LOS ANGELES -- Chicago Blackhawks captain Jonathan Toews issued a pregame directive to his team Saturday: He wanted his teammates to have the fire in their bellies from melting down in Game 2, but combined with the poise in their mind shown in winning Game 1.
Then he went out and showed them what he meant, scoring two goals in the first period and turning in a dominant 20-minute performance.
Unfortunately, not enough of his teammates followed the lead of their No. 1 center, and slowly but surely, the Los Angeles Kings dampened the spark produced by Toews, rallying for a 4-3 victory in Game 3 of the Western Conference Final at Staples Center.
The Kings now have a 2-1 lead in this best-of-7 series. Game 4 is here Monday (9 p.m. ET, NBCSN, TSN, RDS).
The Blackhawks have some questions to answer before that game.
How have they allowed 10 goals to the Kings in the past 82 minutes of playing time?
What has happened to Chicago’s once-dominant special teams?
Why are they playing so poorly away from the United Center?
But the most important question to answer is why the other 17 skaters did not match the intensity of their captain, who had a shorthanded goal to open the scoring and then added a highlight-reel goal in-close later in the period to counter a power-play goal by Los Angeles defenseman Slava Voynov and give Chicago its second lead of the game?
"He's special," Blackhawks coach Joel Quenneville said of Toews. "I think his work ethic is contagious. We've got to make sure we all look to play as hard as he does."
It's not as simple as breaking out the elite-player card, however, to explain why there weren't more people reaching the bar set by Toews. From the time Kings forward Justin Williams scored a "lucky" goal in the dying minutes of the second period in Game 2 to start a six-goal onslaught, the Kings have been the better team in virtually every area.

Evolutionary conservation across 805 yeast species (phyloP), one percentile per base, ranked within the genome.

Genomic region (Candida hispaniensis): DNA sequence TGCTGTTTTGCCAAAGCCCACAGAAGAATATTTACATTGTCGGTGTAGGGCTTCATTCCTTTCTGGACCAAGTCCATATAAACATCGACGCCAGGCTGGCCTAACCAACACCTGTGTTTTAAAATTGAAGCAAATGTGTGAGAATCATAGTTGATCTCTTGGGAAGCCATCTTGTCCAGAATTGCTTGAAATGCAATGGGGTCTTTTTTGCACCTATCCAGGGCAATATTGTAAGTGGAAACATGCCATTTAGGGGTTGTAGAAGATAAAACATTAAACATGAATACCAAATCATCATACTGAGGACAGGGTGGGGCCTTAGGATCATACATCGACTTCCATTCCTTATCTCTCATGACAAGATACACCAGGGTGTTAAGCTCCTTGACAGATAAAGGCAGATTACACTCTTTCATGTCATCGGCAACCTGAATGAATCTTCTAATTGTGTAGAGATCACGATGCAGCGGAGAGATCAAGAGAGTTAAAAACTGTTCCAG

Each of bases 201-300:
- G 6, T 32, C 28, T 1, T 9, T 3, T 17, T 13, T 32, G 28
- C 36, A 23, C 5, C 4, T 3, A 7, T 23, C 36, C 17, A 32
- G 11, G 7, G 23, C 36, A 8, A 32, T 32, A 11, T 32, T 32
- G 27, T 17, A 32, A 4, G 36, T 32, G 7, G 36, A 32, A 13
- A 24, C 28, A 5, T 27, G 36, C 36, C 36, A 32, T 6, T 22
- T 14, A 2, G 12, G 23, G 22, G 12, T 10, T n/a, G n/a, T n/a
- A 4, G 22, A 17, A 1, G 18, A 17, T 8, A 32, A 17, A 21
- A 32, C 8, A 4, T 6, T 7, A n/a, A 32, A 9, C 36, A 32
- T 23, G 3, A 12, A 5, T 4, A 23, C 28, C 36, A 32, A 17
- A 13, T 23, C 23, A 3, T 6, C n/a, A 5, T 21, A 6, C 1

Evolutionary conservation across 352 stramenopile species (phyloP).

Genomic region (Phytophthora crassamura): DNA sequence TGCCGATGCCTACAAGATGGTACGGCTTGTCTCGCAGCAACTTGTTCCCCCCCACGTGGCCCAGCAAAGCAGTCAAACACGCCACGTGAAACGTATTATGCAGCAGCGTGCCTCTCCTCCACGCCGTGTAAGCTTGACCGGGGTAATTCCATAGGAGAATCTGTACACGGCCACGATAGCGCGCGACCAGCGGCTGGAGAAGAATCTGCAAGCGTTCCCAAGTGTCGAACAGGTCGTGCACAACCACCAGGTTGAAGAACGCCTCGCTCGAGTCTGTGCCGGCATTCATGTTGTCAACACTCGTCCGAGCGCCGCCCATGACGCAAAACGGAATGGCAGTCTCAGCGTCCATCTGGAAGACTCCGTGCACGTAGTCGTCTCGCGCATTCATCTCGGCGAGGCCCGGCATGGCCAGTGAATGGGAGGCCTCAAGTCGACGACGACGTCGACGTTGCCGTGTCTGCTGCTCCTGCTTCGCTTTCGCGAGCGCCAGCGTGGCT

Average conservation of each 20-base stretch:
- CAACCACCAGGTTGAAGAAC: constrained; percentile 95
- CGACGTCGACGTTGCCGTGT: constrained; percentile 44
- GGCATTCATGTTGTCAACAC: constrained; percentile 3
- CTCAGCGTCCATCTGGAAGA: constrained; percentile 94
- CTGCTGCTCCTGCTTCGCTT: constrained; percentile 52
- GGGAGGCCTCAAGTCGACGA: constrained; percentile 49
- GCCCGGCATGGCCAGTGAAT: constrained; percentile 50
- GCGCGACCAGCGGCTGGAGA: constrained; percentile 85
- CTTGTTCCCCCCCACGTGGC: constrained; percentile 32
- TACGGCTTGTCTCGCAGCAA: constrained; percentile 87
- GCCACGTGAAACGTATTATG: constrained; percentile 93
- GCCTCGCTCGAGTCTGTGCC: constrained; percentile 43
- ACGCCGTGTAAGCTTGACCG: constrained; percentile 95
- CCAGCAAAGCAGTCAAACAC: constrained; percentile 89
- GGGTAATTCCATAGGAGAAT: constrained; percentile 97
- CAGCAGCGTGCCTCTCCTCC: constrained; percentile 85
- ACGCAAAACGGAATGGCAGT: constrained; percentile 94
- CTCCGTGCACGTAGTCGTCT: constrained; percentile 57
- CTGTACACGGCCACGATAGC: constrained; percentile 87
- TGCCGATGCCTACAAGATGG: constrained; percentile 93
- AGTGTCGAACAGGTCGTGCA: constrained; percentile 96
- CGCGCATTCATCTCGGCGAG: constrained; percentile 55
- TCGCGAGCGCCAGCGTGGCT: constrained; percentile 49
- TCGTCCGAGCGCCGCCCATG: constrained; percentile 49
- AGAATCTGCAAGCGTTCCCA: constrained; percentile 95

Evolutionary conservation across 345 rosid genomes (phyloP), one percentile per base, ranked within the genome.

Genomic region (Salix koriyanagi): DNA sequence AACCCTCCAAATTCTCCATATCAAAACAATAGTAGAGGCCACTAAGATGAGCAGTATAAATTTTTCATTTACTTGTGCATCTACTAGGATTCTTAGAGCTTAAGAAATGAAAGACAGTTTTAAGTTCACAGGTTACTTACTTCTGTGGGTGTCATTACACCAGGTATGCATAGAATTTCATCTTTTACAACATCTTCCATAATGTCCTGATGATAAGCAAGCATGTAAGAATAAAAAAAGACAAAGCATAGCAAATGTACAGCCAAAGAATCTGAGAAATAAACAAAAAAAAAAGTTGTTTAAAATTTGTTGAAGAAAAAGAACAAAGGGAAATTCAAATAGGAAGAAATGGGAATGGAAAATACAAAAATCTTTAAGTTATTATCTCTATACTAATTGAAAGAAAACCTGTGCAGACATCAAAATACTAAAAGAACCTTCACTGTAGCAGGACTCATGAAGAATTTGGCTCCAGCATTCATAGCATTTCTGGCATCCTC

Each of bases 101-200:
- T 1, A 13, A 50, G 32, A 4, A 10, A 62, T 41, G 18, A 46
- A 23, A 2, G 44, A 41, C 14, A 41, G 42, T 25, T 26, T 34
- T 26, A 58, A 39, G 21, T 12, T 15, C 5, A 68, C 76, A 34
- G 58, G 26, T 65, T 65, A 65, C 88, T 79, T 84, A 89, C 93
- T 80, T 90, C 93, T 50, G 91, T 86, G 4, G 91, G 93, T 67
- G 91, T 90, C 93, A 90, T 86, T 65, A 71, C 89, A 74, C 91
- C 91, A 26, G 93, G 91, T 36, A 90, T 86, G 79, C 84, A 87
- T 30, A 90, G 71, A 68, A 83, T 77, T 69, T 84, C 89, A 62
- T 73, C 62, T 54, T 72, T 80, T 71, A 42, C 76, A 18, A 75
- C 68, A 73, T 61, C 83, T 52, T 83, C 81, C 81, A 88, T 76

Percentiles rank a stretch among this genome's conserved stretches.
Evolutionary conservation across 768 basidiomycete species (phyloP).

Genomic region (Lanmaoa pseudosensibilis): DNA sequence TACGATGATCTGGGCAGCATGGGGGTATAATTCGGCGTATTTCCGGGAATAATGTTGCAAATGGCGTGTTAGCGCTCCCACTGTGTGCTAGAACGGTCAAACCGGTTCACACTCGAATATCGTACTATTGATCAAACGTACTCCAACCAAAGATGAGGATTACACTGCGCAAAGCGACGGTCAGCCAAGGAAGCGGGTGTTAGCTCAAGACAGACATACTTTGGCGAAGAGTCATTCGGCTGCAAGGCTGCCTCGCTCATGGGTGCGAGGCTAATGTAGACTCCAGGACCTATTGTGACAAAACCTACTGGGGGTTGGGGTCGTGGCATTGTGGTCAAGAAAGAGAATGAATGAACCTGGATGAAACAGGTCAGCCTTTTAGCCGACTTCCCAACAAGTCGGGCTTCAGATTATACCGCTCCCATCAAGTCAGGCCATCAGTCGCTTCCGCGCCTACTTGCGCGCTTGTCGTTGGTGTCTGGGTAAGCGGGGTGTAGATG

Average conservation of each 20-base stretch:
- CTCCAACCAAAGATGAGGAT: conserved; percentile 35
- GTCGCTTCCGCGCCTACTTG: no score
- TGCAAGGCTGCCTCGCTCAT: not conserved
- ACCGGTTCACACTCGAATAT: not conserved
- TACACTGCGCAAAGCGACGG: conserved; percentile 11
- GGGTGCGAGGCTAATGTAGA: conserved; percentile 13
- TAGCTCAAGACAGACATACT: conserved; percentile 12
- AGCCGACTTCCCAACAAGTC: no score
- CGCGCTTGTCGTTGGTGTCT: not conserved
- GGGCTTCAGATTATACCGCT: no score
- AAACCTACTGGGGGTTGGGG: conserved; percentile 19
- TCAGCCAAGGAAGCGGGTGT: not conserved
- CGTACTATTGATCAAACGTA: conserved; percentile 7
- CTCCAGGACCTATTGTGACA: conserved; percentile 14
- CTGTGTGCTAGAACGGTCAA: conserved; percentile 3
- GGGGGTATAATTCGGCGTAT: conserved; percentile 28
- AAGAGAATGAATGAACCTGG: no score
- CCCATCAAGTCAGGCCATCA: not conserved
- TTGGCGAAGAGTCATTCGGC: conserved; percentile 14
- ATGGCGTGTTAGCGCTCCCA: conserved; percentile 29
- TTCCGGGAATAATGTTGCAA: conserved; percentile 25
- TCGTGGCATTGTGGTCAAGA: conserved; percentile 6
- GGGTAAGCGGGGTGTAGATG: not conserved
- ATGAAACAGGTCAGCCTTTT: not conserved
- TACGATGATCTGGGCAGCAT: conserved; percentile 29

"We're going to keep pushing for that next level," Toews said. "That's what it's going to take against these guys. They want it really bad. They're playing hard."
By contrast, the Blackhawks have not matched that desperation regularly in the past four periods and, as a result, they are down in the series.
"We must be stronger on the puck and play every second and those little details right now," Chicago forward Michal Handzus said. "They're doing a better job than us."
Saturday night, there were so many examples.
In the third period, Tanner Pearson negated a pair of icing calls by outracing Chicago's defense. Neither effort resulted in a goal, but each led to three quality scoring chances.
On Chicago's third and final penalty kill of the night, the Blackhawks allowed all three Kings forwards to encamp within a foot of goalie Corey Crawford. Again, a goal did not result, but the Kings scored two seconds after the penalty expired when Drew Doughty blasted a shot past Crawford. An unattended Dwight King was so close to the Chicago goalie that it was near impossible for Crawford to see the incoming missile.
As Doughty raised his hands in celebration, Crawford showed the slightest flinch of frustration, slamming his stick against the top of his pads.
He had plenty of company in that exercise. Nobody in the Chicago room is happy. They are not playing Chicago Blackhawks hockey. They have blown leads, struggled on special teams and lacked discipline.
The lack of discipline is particularly troubling for a veteran team that has lost the first road game in each of the past 10 playoff series it has played.
In the first period, Handzus took a penalty for closing his hand on the puck in the offensive zone, more than 180 feet from his own net. Toews scored on a shorthanded breakaway, but 50 seconds later, Voynov tied the game.
"It's a penalty and I shouldn't touch the puck like that," Handzus said.
Those kinds of penalties are happening far too often against a Kings team that has clearly put the Blackhawks under duress and on the defensive.
"We have to stay out of the box," Chicago defenseman Duncan Keith said. "We've talked about it; they're penalties we can't take. There are some you have to take sometimes, sometimes it's an accident, but they're scoring on the power play."
Los Angeles used two power-play goals to fuel their rally in Game 2.
So what is the answer for the Blackhawks?
As usual, they are looking to their captain for guidance. And as usual, Captain Serious is ready to show them the way out of this dangerous situation, just like he was Saturday night.
"We need to be the best we possibly can be," Toews said. "We've shown we can do that in the past. The tougher the situation, [the harder] we're going to come to play. The motivation is right there in front of us now. There's nothing left to think about, just go out there and play and give everything you've got."
It's a simple proposition, but the question remains: Can his Blackhawks teammates follow the lead of Toews?